People seem to be obsessed with B vitamins, more specifically Vitamin B12. This vitamin helps to maintain healthy nerve function and efficient metabolism. What about the other B-vitamins, though? B vitamins are integral for healthy growth and development, and you may experience muscle and nerve problems without them in your diet.
Where Do You Get B Vitamins?
Most people rely solely on animal products to obtain their daily dose of B vitamins. This is primarily because they are abundant in foods like dairy products, fish, turkey, eggs, red meat, and poultry. However, it is just as easy and more beneficial to get B vitamins from plant-based sources.
The same misconception exists when it comes to getting enough protein in your diet. You can easily get enough protein by solely consuming plant-based foods. The same is true for getting your B vitamins. You’ll find all the B vitamins and where you can get them below.
Vitamin B1 (Thiamin)
This vitamin works to maintain healthy hair, boost brain function, and aid with the metabolism of carbohydrates. Thiamin also helps with energy production. You can find thiamin in nutritional yeast, beans, pine nuts, peas, hibiscus tea, cilantro, watermelon, acorn squash, sunflower seeds, tahini, spirulina, and asparagus.
Vitamin B2 (Riboflavin)
Vitamin B2 works in conjunction with other B vitamins to aid red blood cell production. It also helps convert food to energy and break down carbohydrates. You can find riboflavin in green leafy vegetables, almonds, sesame seeds, mushrooms, buckwheat, and quinoa.
Vitamin B3 (Niacin)
Niacin is a water-soluble vitamin that has been extensively studied. It helps to maintain a healthy cardiovascular system and works to balance blood cholesterol levels. It also helps with brain function and maintains healthy skin. Niacin can be found in avocados, beans, potatoes, durian fruit, tomatoes, chia seeds, wild rice, green peas, sunflower seeds, barley, and mushrooms.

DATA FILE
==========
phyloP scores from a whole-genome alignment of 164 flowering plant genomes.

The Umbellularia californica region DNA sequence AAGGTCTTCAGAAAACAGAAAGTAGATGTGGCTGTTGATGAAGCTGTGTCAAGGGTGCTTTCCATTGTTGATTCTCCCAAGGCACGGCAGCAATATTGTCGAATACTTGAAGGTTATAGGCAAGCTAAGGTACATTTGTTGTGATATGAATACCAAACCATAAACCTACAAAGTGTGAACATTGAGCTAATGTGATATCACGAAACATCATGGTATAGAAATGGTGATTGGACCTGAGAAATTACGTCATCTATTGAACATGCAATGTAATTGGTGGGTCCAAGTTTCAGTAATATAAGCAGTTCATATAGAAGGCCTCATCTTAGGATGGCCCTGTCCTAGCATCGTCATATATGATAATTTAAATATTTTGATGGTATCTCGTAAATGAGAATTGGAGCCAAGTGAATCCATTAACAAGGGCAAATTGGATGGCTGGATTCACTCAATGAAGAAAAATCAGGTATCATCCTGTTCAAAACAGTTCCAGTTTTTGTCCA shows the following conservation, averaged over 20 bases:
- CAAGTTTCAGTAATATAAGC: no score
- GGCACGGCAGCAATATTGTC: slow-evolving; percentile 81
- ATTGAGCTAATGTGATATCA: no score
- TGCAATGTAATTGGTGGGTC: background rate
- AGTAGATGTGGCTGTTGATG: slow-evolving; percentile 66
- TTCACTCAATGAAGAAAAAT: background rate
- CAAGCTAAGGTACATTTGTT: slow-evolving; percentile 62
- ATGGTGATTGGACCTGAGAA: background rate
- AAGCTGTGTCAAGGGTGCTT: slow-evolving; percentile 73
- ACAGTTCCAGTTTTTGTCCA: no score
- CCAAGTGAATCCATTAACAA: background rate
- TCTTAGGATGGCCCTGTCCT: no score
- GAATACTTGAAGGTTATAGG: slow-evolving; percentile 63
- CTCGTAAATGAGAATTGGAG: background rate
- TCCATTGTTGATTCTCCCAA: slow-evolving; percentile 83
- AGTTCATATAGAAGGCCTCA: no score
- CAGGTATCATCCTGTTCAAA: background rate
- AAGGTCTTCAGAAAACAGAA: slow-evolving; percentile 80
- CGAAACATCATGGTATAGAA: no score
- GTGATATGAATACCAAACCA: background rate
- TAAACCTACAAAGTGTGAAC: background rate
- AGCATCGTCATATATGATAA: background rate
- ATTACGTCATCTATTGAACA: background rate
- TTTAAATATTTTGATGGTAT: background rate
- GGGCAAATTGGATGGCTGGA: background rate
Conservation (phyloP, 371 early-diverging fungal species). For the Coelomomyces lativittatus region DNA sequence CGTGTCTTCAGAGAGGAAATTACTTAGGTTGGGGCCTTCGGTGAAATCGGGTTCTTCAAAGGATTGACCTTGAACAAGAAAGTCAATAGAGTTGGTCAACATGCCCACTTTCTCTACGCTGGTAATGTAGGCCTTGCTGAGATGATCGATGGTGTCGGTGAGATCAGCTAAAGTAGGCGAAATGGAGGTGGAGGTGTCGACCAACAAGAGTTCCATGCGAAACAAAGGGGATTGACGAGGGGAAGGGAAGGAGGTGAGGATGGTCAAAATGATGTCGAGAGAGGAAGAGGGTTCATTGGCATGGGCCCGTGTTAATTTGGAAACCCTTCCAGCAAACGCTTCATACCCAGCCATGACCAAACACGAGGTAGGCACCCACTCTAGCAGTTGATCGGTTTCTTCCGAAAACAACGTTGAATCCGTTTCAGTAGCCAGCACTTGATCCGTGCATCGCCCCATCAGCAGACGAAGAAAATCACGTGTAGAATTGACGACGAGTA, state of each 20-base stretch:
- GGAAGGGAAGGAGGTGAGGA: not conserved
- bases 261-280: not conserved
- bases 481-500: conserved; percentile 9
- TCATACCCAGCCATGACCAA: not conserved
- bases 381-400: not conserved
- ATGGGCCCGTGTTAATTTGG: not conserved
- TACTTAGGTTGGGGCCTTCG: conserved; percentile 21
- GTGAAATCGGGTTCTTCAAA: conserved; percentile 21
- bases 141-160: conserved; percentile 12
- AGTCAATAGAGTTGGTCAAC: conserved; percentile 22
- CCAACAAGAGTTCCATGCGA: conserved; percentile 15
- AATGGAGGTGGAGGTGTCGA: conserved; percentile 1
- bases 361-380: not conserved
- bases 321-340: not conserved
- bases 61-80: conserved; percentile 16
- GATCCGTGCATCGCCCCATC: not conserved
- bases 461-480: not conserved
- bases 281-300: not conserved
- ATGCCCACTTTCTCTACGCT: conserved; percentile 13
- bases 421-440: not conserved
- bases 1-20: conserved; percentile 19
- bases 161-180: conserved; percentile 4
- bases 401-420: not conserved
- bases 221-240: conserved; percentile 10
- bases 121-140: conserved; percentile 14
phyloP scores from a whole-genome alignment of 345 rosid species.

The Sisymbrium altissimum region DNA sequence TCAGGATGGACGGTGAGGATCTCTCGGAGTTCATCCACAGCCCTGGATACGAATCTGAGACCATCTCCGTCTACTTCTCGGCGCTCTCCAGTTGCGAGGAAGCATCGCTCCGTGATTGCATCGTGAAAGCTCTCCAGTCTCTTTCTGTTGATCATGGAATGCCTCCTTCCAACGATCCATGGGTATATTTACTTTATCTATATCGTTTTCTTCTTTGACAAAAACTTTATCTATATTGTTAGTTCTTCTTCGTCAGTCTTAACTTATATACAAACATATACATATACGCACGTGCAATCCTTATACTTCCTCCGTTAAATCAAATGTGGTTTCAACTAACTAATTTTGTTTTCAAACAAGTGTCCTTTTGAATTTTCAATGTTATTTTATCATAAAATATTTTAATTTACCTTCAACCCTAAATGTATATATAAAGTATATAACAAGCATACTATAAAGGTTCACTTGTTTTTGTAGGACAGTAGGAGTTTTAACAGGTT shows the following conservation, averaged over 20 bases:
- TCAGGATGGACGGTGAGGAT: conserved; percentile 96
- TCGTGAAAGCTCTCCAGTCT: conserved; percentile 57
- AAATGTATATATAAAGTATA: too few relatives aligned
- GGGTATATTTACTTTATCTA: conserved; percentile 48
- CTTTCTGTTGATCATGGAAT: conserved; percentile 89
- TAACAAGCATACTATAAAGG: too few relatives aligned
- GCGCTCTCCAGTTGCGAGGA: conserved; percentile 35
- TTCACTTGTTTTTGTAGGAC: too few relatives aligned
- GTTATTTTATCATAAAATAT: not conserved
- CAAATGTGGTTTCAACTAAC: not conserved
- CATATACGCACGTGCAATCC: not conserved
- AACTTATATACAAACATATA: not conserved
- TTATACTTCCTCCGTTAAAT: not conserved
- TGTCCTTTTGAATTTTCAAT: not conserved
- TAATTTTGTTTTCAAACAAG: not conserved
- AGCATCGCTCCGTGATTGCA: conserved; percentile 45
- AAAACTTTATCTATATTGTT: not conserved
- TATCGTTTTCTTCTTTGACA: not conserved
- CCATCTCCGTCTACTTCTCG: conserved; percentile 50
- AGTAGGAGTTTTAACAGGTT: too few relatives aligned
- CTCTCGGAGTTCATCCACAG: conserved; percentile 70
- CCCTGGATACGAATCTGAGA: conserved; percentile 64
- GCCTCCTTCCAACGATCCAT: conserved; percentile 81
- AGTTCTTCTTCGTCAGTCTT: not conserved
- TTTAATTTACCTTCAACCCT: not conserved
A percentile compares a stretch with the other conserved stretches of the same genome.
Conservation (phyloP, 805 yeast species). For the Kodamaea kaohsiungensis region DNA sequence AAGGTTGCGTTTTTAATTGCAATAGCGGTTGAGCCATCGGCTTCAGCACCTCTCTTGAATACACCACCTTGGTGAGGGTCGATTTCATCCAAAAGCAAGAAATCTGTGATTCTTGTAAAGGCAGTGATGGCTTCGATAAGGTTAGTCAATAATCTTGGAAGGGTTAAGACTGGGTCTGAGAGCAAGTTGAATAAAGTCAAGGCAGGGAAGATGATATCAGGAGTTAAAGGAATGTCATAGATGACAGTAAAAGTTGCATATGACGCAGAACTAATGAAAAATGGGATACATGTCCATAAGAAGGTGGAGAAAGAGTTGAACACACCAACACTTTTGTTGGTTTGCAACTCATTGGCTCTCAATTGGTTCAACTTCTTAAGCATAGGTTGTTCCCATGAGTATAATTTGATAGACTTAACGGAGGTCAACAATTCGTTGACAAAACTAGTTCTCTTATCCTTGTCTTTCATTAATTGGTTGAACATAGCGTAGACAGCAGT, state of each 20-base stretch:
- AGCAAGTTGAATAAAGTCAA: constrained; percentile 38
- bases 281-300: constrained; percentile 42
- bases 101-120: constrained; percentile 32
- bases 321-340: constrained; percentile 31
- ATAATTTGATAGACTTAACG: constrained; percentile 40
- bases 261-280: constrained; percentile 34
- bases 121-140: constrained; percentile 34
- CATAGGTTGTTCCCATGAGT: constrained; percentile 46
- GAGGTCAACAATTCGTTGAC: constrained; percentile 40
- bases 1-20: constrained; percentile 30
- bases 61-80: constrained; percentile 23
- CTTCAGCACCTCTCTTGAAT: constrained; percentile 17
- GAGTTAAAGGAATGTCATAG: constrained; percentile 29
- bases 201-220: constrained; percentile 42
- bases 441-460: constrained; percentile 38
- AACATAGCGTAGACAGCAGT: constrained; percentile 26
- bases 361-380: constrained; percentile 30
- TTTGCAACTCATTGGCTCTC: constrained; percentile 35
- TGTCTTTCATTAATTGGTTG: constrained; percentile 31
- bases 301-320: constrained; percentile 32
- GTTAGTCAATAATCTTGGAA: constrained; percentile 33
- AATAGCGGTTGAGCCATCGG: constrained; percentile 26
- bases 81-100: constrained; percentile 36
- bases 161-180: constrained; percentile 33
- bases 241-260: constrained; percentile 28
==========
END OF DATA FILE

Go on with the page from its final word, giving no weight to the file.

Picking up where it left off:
Vitamin B5 (Pantothenic Acid)
This vitamin is necessary for healthy hormone and cholesterol (the good kind) production. Additionally, it helps the body metabolize food and works to improve your focus. Vitamin B5 is found in sweet potatoes, paprika, nutritional yeast, broccoli, avocados, tomatoes, kale, cabbage, lentils, and beans.
Vitamin B6 (Pyridoxine)
Pyridoxine has been known to relieve anxiety by aiding the conversion of tryptophan, an amino acid, to niacin and serotonin for better nerve function. This vitamin also helps to improve your sleep cycle, mood, immune function, and works to naturally maintain homeostasis. It is found in garlic, sage, kale, collards, figs, pistachios, spirulina, chia seeds, beans, avocados, bananas, watermelon, almonds, chickpeas, beans, all squash, artichokes, and green beans.
Vitamin B7 (Biotin)
Much like niacin, biotin plays a key role in healthy hormone and cholesterol production. It also works to reduce blood sugar levels by synthesizing glucose. Additionally, biotin helps break down fatty acids, which is necessary for healthy hair, skin, and nails. You can find it in almonds, chia seeds, onions, oats, tomatoes, carrots, walnuts, beans, and sweet potatoes.
Vitamin B9 (Folate)
Folate and folic acid are not the same. Folic acid is a synthetic B vitamin found in dietary supplements and fortified foods, meaning it can be difficult for the body to process. This is why consuming plant-based foods that contain folate is more beneficial than taking the synthetic form. It works with vitamins B12 & C to successfully utilize proteins. It also helps with brain development, red blood cell formation, and can help prevent birth defects. It is found in lentils, beets, asparagus, broccoli, beans, leafy vegetables, nutritional yeast, artichokes, cantaloupe, walnuts, flaxseeds, cauliflower, tahini, peas, okra, celery, hazelnuts, and leeks.
Vitamin B12 (Cobalamin)
This B vitamin is necessary for healthy nerve function and red blood cell production. It also works to prevent depression, aids digestion, improves your iron uptake, and is optimal for brain function. You can find it in spirulina (the best source), nutritional yeast, some vegan protein powders, fortified almond milk, and fortified coconut milk.
As you can see, you can get your B vitamins from plant-based foods. Your body will have a much easier time processing these B vitamins because plant-based foods are much easier to digest!